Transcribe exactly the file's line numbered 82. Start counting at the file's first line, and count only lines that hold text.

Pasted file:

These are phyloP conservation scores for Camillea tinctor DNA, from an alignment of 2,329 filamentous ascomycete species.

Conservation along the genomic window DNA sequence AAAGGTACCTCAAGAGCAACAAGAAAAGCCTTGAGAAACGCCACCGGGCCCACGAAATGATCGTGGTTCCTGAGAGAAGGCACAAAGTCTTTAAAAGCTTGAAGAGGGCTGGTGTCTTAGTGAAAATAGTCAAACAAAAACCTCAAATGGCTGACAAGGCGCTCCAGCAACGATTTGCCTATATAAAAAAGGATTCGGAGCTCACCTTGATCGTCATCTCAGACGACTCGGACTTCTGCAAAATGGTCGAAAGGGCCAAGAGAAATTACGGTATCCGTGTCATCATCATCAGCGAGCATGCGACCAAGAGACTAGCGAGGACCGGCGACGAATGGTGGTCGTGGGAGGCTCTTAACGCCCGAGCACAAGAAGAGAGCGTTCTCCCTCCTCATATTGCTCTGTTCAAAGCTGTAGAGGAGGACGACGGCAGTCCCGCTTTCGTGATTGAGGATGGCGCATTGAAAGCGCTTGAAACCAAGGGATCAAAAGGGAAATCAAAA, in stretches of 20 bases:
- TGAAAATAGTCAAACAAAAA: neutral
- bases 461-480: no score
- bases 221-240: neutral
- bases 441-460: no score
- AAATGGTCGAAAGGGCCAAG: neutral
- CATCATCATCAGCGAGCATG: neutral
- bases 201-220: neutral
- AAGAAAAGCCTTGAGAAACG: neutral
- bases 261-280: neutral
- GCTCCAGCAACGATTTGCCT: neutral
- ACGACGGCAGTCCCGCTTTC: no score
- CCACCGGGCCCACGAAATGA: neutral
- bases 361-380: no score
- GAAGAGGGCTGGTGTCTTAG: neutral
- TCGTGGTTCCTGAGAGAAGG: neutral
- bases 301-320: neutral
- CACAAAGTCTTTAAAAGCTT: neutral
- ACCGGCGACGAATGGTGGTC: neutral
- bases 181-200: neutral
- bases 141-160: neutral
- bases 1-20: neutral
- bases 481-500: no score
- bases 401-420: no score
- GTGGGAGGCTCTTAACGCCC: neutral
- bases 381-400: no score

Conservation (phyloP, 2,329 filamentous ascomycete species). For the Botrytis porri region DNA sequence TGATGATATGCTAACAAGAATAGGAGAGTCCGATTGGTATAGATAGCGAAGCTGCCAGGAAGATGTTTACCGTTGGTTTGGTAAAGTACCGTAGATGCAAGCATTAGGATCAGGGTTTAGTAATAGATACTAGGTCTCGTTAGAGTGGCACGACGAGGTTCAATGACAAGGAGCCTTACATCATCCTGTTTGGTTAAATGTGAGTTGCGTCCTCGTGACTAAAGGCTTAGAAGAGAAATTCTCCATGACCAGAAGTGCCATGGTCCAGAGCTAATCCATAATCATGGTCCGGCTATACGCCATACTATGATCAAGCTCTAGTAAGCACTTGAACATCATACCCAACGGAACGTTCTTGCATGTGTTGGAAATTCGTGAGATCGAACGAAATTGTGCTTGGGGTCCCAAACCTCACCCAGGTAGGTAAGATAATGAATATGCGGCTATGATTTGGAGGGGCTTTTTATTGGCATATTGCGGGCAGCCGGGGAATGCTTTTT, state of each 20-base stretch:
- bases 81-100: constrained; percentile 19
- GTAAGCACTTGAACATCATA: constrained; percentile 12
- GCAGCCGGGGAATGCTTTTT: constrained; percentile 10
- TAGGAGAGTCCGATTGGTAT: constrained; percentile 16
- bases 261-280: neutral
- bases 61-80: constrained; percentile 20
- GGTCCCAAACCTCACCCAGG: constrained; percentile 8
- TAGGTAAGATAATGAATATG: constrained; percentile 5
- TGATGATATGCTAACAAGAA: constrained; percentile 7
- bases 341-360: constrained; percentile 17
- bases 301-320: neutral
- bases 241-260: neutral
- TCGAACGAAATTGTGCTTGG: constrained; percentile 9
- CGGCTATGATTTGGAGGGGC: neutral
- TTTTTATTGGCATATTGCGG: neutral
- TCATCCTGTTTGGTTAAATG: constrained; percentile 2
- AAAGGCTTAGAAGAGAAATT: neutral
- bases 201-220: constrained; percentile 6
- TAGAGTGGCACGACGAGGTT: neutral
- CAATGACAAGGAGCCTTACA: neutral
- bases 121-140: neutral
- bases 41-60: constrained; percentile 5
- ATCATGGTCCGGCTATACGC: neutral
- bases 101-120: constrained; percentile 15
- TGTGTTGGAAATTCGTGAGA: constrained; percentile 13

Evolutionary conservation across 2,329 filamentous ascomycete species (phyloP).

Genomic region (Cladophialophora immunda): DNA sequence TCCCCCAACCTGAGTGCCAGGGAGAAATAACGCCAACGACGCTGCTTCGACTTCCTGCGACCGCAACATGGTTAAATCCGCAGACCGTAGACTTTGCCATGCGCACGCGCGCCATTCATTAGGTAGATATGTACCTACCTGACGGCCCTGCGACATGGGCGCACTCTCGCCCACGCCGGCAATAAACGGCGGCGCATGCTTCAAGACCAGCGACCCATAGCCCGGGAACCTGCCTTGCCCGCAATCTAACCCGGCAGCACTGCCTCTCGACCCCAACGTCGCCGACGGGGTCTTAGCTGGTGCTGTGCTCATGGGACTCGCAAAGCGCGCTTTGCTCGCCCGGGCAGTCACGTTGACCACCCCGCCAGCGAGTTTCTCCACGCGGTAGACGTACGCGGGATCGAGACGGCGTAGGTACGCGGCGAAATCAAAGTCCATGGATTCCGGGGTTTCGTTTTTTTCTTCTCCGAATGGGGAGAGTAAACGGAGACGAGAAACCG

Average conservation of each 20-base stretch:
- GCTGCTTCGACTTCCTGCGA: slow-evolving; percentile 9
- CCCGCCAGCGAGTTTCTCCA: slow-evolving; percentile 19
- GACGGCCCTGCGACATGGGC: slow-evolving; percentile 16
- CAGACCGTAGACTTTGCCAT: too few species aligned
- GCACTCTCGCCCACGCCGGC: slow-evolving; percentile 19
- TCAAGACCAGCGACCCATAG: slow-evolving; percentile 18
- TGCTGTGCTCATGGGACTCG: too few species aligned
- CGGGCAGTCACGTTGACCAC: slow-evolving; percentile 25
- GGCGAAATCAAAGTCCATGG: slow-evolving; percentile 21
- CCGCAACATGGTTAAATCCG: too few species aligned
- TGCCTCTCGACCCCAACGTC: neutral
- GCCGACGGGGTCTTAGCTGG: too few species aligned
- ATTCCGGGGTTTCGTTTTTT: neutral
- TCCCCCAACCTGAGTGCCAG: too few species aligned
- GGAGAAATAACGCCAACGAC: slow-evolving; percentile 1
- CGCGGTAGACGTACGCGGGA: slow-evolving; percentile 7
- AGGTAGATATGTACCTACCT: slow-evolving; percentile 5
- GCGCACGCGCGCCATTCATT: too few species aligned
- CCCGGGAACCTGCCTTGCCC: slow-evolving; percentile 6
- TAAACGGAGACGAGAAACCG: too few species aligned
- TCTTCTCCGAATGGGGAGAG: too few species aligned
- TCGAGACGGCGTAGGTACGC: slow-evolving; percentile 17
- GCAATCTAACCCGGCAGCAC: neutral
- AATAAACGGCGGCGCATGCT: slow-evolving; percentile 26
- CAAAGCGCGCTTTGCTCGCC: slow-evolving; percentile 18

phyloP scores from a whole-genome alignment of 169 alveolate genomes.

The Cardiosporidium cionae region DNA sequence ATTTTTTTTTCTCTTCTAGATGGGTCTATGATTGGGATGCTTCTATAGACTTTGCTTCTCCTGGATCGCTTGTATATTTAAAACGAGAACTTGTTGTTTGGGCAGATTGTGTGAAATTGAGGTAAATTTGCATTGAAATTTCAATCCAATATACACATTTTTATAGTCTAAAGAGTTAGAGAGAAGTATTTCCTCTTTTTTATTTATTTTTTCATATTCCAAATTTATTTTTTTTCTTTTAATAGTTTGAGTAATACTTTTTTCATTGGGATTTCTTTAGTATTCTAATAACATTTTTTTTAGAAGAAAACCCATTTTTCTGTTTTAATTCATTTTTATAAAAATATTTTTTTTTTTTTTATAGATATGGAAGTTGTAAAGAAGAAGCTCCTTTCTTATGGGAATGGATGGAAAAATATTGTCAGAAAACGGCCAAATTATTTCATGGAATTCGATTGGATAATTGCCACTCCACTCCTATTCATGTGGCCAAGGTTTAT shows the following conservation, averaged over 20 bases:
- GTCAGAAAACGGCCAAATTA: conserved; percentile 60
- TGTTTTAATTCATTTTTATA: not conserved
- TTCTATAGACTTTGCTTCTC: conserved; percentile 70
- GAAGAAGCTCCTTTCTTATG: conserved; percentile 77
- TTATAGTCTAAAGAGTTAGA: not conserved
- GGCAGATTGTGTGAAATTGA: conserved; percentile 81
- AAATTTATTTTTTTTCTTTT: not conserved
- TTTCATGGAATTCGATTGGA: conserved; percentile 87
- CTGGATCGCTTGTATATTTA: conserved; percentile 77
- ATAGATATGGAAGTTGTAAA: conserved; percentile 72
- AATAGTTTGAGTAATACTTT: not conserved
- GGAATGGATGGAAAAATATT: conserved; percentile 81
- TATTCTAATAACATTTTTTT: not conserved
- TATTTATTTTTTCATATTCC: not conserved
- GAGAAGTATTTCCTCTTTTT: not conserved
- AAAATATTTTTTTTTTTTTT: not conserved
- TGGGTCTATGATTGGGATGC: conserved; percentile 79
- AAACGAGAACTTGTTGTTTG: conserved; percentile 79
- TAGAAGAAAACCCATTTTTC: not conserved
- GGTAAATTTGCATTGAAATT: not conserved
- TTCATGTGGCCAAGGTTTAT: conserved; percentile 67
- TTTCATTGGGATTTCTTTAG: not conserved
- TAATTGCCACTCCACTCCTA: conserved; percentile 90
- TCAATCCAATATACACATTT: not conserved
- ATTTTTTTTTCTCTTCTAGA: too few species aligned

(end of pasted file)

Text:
phyloP scores from a whole-genome alignment of 169 alveolate genomes.